Visualizing Link Communities

When YY Ahn, Jim Bagrow, and I published our paper on communities of links in complex networks, we did share the code for the algorithm, but one of the essentials missing from our package was a good way to visualize the highly overlapping link communities.

Link-communities Visualization

Thus, I’m delighted to report that Rob Spencer over at Scaled Innovation has done a great job of visualizing the detected link communities (including a new client-side implementation, I might add). The technical details are interesting and available.

The example displayed above is lifted from Scaled Innovation and shows the network of characters in The Wizard of Oz. In addition to the central visualization reproduced above (see below for details),  the page also shows the full link dendrogram and many other treats; everything is beautifully crafted. Note the community assignment matrix on the right, which is a neat way of probing the issue of nested communities. On the page, Rob has a number of interesting observations regarding visualization of the link communities and explains the layout above in further detail. I quote:

The good news is that the ABL method is powerful and flexible. The challenge is that the communities it reveals are of links, not nodes, and therefore not as obvious to portray and interpret. So far the literature method is to use a traditional force-based network diagram and color the lines between the dots, rather than color the dots. Not bad, but this has the limitations of force-directed network diagrams have always had: a big “wow factor” but of limited practical interpretive use because of the spaghetti of crossing lines. So here you’ll find outright experiments, and that means that some will be different!

In the upper circular graph the dots are the nodes and the polygons show community membership of those nodes (the colors match the table and dendrogram); line crossing is minimized by working around in cluster-joining order (same as the ROYGBIV color order). Communities are equally distributed around the circle with anchor points shown as black-centered dots; each node is placed as the weighted sum of its coordinates of each anchor to which it belongs, plus some random jitter to separate nodes with single community membership. The community ordering and coloring has an interesting result: the diagram gets simpler to see as the number of communities is increased, even far above the partition density “optimum”.

The method is fast because it’s completely deterministic and drawn in one pass, i.e. it’s not an iterative force-relaxation method.

Pervasive overlap and visualizations

While Rob’s visualization shows tremendous progress on a number of fronts (just compare it to our own – primitive – first stab at visualizing the network of characters in Les Miserables), I still think that node based visualizations of the link communities work best when we study ego-networks (a single person and her neighbors).

As we point out in the paper, we can visualize the ego-network precisely because the central node’s communities are largely non-overlapping. So in the example above, Dorothy is the Ego, placed in the center of the visualization, while the various non-overlapping story lines appear as communities surrounding her.

One of the consequences of pervasive overlap (when every node is a member of multiple communities), is that we can no longer display the communities as block structures in the network adjacency matrix. Roughly speaking, to form a block structure, we need a single block per node. Some overlap is possible within the framework of block modeling, but when we can have more communities than nodes, this approach breaks down.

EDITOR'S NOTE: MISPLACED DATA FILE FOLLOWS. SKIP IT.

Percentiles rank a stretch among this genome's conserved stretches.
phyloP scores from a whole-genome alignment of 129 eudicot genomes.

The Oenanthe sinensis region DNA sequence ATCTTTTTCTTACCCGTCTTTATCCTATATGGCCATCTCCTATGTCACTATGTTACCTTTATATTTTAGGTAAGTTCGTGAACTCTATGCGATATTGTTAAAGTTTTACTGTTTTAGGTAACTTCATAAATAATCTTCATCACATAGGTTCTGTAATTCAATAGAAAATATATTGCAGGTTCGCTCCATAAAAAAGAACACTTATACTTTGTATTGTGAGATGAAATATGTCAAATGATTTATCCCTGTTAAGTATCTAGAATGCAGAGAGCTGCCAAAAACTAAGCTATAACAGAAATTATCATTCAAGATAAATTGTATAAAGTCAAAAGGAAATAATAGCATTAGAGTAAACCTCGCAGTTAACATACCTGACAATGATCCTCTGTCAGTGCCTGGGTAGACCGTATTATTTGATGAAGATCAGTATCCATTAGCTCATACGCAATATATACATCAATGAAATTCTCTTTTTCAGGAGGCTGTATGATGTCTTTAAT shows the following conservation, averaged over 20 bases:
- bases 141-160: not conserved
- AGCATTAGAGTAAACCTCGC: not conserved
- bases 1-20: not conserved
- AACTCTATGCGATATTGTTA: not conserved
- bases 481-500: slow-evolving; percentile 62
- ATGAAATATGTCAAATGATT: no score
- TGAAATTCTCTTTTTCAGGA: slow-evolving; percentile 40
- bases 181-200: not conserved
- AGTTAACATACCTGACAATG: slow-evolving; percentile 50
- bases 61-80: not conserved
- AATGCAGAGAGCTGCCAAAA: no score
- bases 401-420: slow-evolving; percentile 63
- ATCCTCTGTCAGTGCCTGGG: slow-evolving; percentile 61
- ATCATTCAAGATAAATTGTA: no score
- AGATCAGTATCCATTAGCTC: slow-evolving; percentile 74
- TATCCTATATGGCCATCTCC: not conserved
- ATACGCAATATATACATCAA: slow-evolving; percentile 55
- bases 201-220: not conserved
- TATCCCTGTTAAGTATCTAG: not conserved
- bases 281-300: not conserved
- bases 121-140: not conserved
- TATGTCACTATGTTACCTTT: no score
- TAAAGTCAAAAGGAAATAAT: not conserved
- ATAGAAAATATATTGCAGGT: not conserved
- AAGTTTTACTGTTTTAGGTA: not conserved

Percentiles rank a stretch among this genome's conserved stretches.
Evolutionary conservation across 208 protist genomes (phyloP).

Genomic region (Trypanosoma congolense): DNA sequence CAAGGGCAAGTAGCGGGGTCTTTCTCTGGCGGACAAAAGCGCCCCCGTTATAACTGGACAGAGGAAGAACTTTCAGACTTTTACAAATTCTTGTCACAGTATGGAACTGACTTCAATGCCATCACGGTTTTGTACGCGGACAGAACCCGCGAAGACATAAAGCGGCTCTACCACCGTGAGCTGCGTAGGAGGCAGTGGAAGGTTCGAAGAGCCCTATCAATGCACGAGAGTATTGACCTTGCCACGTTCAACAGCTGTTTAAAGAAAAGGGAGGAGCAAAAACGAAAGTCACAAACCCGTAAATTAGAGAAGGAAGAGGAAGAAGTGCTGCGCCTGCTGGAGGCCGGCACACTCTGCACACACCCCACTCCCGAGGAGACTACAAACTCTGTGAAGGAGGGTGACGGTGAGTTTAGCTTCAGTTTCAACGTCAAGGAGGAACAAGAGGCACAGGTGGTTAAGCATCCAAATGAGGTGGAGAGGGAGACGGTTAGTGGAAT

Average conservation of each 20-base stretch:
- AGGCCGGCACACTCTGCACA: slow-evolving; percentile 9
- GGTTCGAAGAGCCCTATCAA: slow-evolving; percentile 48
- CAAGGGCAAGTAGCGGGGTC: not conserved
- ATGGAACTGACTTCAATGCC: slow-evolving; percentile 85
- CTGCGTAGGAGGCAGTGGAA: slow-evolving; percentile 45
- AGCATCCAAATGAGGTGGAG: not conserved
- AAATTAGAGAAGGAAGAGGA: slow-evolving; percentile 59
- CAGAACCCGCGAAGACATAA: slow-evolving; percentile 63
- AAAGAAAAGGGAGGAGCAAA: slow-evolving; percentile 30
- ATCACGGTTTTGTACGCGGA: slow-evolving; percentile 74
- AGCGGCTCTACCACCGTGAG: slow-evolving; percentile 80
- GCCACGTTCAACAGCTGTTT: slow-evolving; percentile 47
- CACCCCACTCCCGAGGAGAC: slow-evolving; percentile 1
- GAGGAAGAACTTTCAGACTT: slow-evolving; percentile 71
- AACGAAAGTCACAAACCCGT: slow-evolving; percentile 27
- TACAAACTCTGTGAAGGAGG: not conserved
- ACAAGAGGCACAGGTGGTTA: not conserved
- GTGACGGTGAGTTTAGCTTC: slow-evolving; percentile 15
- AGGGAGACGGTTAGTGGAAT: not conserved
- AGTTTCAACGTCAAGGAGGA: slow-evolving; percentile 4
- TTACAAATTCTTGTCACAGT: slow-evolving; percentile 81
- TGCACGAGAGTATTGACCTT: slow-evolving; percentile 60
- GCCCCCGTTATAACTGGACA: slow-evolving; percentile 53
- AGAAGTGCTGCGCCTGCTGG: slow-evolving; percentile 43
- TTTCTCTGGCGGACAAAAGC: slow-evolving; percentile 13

A similar problem arises in visualization. My guess is that any strategy for visualizing pervasive overlap where nodes are the basis of the visualization will ultimately turn out to be problematic for a full network. One possible solution is to follow the example of CFinder and construct a visualization based on the network of communities but with the ability to zoom into each community. At the local level, Rob’s visualization would be perfect.

Comments/ideas are welcome. Note – this post can also be found at the Complexity and Social Networks Blog.

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Sune Lehmann

I’m an Associate Professor at the Department of Applied Mathematics and Computer Science, at the Technical University of Denmark.

7 thoughts on “Visualizing Link Communities”

  1. It is impressive about the visualization of the networks, therefore I would like to ask whether it is also applicable for a biological information, like the involvement of certain protein in the biological pathway, as well as through its known interaction partner? It will be useful to know, whether this visualization method are available as software or online resources? do you use hypergraph theory and also category theory for the algorithm of networks visualization? It will be very useful for the biologist to be able to visualize a certain gene/protein of interest, because based on current available database it is very difficult to search or even visualize it from a messy and huge biological data information, therefore an overall view/map where biologist can see the complete networks of the particular protein or gene of interest would bring a great help or even reveal the unknown links between 2 communities. Thank you for your attention and I will appreciate if you could answer my questions.

      1. Thanks! You will need to do user-specified link layout for this particular problem. It can be a little obscure (this is release 1.0.0!), and not yet well documented. If you want to email me some sample data files, I can have a look.


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